News on Wellness

Ebola Tests Diagnosed Negative For Man Hospitalised In Saskatoon


Rod Ogilvie, who was suspected to have contracted Ebola while on a trip to Liberia, has been declared as not having the deadly virus by the health officials in Saskatoon on Tuesday.

Test reports from National Microbiological Laboratory, Winnipeg, have diagnosed that Ogilvie also does not have Marburg, Crimean Congo or Lassa viruses that cause hemorrhagic fevers.
Dr. Denise Werker, chief medical health officer of Saskatchewan, informed that these four viral hemorrhagic fevers were their main concern. And now they are not to be worried about.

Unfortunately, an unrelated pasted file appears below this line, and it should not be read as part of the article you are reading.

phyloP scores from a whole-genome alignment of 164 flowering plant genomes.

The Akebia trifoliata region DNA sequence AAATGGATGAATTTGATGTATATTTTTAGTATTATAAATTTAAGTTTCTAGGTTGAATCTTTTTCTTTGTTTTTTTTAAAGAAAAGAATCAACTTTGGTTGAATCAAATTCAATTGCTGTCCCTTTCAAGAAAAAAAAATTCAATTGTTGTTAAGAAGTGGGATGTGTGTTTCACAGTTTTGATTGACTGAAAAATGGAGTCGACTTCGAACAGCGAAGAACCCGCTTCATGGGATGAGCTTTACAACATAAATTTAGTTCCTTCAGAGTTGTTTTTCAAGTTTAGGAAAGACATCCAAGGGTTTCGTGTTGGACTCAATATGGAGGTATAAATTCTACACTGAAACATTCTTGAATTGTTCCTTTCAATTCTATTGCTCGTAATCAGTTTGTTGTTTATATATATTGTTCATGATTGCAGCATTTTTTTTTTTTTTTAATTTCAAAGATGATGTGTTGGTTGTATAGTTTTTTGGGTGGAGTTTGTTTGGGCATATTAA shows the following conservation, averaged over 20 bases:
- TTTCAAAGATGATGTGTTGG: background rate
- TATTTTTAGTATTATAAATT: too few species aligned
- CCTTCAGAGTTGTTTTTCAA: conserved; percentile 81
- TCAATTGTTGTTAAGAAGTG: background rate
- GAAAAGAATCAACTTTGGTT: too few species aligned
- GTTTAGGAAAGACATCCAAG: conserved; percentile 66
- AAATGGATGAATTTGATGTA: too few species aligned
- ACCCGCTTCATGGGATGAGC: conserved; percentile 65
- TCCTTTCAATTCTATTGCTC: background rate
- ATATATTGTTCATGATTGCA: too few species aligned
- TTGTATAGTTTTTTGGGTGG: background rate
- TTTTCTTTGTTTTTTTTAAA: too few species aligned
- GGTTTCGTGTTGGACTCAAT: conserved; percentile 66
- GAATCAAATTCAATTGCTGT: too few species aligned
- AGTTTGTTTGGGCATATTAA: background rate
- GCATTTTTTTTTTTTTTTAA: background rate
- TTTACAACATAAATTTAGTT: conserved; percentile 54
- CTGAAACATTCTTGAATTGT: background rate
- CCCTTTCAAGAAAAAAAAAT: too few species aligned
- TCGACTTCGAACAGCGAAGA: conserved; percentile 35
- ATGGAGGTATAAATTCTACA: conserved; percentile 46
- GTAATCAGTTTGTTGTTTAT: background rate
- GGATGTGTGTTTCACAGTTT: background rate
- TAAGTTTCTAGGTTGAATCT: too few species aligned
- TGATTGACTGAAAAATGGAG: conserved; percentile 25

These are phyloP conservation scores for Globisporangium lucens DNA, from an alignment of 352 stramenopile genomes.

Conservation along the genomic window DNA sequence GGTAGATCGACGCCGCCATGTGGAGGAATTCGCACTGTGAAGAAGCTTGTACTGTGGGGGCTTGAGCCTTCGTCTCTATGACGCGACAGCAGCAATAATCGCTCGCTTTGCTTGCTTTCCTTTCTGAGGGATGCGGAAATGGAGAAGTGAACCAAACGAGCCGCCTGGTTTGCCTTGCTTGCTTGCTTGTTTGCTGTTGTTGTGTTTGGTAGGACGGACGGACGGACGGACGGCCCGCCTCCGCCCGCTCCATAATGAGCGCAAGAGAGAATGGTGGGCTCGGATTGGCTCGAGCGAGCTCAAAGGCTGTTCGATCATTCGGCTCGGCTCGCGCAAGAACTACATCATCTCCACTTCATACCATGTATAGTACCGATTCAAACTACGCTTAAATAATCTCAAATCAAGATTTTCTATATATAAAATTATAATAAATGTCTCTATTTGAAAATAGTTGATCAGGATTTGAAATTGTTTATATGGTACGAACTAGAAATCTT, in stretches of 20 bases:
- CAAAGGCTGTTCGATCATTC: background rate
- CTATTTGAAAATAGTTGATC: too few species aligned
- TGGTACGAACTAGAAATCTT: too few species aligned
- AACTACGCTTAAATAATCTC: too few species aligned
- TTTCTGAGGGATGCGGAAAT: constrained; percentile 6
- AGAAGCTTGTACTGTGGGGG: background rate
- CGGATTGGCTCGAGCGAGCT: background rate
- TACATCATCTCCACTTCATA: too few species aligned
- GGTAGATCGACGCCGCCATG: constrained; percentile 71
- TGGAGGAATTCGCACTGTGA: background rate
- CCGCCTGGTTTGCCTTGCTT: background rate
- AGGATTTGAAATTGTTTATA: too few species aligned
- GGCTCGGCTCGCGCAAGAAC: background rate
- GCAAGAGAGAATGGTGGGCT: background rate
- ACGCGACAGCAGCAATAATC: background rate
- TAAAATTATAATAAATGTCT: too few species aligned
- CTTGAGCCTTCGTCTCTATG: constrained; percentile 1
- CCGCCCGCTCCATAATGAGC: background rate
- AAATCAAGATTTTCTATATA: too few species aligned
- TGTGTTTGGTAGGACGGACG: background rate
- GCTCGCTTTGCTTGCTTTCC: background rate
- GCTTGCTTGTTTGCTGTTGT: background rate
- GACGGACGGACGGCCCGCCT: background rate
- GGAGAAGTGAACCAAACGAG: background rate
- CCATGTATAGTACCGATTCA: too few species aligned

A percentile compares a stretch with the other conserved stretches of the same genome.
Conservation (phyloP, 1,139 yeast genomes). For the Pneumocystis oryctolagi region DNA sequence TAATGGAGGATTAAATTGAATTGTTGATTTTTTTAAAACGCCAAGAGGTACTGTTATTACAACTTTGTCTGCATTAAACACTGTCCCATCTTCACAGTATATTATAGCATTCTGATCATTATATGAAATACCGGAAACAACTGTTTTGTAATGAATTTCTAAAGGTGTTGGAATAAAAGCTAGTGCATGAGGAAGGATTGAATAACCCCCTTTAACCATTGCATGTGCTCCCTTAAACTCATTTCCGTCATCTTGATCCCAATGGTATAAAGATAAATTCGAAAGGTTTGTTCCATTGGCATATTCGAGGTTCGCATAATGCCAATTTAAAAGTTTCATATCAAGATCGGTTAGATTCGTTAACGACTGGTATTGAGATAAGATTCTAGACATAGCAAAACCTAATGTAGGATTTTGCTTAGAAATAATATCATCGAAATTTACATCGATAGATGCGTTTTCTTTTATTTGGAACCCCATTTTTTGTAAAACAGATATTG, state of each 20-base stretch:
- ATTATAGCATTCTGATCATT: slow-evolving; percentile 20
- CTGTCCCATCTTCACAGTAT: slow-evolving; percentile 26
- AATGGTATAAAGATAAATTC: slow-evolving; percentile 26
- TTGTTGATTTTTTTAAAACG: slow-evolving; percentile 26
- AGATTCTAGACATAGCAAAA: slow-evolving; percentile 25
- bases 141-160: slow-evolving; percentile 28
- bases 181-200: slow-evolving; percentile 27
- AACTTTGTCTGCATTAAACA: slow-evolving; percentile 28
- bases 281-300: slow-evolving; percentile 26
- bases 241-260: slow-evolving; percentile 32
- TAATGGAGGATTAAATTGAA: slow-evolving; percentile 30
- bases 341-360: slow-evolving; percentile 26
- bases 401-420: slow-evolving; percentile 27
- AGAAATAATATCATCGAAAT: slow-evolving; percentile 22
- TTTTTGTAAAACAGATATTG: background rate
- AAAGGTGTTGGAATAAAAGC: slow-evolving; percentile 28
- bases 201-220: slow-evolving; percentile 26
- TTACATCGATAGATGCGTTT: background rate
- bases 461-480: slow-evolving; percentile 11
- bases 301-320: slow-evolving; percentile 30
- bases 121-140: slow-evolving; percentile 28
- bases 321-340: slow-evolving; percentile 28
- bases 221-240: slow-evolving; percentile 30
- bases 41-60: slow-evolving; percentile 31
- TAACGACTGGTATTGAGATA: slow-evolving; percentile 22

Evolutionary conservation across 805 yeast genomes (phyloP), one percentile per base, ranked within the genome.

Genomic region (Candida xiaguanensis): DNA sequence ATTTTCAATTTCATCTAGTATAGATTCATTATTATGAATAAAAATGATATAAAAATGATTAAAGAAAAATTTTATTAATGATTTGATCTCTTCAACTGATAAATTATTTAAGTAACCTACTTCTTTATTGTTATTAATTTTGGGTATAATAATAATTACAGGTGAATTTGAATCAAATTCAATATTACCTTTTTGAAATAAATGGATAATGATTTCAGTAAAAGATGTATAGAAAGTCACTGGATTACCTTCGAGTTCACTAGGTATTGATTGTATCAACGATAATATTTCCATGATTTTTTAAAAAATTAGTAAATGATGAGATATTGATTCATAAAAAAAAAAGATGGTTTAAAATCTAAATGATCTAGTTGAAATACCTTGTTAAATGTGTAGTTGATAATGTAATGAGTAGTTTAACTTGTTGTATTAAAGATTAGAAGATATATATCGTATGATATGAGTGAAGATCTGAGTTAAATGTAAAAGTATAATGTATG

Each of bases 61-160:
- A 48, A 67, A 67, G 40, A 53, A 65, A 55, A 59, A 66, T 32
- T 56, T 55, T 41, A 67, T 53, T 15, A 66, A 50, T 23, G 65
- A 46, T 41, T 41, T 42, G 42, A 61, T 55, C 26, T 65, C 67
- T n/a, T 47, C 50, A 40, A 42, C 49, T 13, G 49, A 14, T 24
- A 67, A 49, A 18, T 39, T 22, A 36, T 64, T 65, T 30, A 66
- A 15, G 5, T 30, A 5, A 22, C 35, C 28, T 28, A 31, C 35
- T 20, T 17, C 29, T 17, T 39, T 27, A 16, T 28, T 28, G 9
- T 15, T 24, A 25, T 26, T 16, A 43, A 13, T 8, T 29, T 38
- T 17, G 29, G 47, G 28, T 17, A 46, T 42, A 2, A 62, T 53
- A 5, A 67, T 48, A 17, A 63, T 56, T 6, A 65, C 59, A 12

Though there is no diagnosis for Ogilvie yet, who is still critically ill and will continue to have more tests.

Ebola became epidemic in a region of west Africa and has taken around 60 lives in Guinea. There are prospects of the virus being spread to Liberia, its neighbouring country, through people who visited in pursuit of treatment, as Liberian health officials are scrutinizing 5 such incidental deaths.

Ogilvie is president at Global Geological Services in Saskatoon. Presently he is on ventilator and is not able to communicate. No visitors are allowed near him.

The patient might have contracted a number of prevalent diseases of his region, such as yellow fever or malaria. His symptoms do not show any possibility of risking public health, Werker said.

Malaria is not contagious person-to-person. Meningitis, another possibility, could be contagious to close contacts. A person having these kinds of conditions is not a risk to the public, added Werker.

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